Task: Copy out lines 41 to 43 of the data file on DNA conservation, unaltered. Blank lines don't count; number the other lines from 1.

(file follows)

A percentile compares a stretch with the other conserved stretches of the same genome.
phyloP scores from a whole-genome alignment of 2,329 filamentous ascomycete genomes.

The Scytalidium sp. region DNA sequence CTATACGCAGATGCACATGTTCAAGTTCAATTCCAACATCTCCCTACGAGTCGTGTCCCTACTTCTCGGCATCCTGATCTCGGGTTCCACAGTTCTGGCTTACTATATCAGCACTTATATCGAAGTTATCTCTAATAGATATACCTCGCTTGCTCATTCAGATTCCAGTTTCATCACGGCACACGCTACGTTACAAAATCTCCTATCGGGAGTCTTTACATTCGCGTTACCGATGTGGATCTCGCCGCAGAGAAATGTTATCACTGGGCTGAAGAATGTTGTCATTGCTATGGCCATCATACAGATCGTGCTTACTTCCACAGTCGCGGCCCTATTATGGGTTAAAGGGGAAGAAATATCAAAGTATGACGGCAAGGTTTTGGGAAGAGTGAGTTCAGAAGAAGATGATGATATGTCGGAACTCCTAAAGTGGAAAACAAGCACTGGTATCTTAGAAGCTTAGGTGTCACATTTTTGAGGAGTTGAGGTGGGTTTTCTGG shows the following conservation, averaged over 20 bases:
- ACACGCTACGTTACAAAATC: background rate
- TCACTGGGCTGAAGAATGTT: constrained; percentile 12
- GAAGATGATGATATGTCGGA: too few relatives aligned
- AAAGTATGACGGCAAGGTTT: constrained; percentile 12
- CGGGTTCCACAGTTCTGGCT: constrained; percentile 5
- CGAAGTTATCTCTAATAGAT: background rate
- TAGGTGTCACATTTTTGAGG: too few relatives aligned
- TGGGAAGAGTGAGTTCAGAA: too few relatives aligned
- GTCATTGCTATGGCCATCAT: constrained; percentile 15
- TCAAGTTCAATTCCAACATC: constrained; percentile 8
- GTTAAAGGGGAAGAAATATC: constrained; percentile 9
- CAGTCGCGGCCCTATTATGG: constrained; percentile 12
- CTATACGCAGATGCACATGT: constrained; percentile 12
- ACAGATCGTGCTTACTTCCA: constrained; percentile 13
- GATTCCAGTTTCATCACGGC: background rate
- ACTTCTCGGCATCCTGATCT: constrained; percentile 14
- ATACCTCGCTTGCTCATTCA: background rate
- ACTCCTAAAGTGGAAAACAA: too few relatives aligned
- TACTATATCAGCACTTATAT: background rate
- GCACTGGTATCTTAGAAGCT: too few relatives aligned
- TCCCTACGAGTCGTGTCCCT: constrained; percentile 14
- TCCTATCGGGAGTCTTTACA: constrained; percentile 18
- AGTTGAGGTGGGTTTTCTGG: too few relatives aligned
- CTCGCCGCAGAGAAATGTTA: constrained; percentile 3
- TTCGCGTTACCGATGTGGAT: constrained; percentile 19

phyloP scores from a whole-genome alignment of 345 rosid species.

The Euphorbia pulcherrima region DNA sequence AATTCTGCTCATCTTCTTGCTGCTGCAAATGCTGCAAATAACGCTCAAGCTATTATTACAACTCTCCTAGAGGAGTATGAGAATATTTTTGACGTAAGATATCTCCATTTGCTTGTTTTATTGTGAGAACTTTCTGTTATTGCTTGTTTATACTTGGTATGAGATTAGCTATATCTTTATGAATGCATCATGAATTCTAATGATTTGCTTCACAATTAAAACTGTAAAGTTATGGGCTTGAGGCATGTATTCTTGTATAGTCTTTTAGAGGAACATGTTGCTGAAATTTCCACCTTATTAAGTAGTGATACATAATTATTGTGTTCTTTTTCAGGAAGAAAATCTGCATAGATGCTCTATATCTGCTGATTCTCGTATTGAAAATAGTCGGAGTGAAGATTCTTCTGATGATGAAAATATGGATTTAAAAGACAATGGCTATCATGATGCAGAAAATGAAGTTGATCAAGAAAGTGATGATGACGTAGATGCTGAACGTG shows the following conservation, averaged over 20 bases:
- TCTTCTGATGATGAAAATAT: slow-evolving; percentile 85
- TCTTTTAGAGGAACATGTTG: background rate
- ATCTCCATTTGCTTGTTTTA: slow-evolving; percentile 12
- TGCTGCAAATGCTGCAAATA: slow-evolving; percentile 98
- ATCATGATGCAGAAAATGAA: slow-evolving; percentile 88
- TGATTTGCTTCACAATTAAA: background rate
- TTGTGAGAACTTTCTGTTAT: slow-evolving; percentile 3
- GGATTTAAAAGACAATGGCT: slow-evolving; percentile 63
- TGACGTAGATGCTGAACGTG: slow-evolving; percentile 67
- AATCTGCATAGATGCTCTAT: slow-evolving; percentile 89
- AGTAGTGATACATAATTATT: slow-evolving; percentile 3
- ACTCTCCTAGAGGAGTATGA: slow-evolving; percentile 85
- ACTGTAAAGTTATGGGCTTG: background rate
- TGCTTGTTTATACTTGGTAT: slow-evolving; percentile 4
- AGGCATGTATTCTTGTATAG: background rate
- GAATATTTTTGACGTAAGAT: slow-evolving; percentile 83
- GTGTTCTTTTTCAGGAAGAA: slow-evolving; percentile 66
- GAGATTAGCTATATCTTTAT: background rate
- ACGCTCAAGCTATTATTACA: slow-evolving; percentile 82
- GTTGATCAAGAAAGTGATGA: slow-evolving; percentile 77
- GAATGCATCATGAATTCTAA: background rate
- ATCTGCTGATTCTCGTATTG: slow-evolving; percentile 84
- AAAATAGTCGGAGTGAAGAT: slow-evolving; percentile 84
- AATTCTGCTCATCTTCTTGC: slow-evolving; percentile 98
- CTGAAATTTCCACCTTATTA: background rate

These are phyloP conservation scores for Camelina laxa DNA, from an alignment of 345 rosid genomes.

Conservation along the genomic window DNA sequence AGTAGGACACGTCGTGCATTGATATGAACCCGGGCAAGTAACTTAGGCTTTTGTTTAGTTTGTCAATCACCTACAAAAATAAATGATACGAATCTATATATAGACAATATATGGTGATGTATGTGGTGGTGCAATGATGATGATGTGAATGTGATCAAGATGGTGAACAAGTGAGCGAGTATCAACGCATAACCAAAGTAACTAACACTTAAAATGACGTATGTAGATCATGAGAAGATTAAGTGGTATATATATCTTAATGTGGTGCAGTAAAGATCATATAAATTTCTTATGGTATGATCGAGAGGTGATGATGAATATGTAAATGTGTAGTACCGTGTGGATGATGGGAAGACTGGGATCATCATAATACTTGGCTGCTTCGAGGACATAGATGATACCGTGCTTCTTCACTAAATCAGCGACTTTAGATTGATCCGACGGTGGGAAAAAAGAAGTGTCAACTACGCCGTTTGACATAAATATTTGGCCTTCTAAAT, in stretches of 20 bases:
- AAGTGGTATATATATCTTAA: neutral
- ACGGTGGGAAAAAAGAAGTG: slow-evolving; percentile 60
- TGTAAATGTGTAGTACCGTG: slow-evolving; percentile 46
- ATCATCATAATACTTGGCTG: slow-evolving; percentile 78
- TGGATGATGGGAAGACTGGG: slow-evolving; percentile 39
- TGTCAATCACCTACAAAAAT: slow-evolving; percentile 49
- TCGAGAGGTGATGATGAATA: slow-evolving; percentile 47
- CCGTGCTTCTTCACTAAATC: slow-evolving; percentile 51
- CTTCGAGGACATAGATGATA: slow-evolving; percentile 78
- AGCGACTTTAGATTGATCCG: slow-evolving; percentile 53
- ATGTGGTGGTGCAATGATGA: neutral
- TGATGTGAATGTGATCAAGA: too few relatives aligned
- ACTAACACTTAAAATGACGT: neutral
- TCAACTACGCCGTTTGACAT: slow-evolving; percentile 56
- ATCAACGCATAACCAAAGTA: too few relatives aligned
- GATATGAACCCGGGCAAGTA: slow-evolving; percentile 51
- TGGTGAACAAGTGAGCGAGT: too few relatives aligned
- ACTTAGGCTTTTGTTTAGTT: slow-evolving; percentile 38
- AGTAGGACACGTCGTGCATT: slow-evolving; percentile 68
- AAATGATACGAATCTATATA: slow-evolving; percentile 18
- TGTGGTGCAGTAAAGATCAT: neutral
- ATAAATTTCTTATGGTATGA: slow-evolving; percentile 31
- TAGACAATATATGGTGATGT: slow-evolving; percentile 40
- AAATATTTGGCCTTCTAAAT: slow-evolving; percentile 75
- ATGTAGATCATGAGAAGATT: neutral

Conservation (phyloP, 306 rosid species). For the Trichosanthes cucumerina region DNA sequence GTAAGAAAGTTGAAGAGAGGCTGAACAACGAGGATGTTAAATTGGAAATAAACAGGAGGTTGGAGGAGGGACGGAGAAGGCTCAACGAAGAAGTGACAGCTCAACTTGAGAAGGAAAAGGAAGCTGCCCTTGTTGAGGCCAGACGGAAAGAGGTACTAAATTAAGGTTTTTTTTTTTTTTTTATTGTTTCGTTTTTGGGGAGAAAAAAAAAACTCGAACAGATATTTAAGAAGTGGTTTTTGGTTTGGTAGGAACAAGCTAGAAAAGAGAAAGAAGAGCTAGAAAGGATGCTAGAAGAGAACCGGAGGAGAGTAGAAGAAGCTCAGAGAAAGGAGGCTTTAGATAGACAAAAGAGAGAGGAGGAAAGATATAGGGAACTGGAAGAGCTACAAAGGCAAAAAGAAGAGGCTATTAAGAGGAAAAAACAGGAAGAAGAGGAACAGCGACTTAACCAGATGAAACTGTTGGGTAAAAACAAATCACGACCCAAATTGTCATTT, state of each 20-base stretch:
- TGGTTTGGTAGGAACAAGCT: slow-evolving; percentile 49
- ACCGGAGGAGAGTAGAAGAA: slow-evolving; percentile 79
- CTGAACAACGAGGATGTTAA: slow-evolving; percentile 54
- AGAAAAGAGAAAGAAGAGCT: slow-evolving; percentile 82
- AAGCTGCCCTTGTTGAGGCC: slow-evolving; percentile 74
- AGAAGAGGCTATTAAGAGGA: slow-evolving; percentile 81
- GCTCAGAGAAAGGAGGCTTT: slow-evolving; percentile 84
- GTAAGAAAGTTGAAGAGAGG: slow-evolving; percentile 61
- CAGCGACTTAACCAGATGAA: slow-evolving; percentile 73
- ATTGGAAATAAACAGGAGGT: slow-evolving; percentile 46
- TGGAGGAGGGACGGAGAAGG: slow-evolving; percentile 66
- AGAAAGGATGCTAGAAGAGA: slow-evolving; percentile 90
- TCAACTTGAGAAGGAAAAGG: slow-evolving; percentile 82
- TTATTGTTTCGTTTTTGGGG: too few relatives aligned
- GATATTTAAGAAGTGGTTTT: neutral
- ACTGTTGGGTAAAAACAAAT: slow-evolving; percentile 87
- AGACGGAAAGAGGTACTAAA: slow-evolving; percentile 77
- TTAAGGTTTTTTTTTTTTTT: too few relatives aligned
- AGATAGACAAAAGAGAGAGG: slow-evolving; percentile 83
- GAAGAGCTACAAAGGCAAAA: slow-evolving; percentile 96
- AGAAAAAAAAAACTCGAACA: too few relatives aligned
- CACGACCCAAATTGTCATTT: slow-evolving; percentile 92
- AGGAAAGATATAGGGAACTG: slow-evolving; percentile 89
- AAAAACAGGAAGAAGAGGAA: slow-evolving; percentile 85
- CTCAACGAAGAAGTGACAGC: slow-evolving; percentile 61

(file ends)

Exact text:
- AGTAGTGATACATAATTATT: slow-evolving; percentile 3
- ACTCTCCTAGAGGAGTATGA: slow-evolving; percentile 85
- ACTGTAAAGTTATGGGCTTG: background rate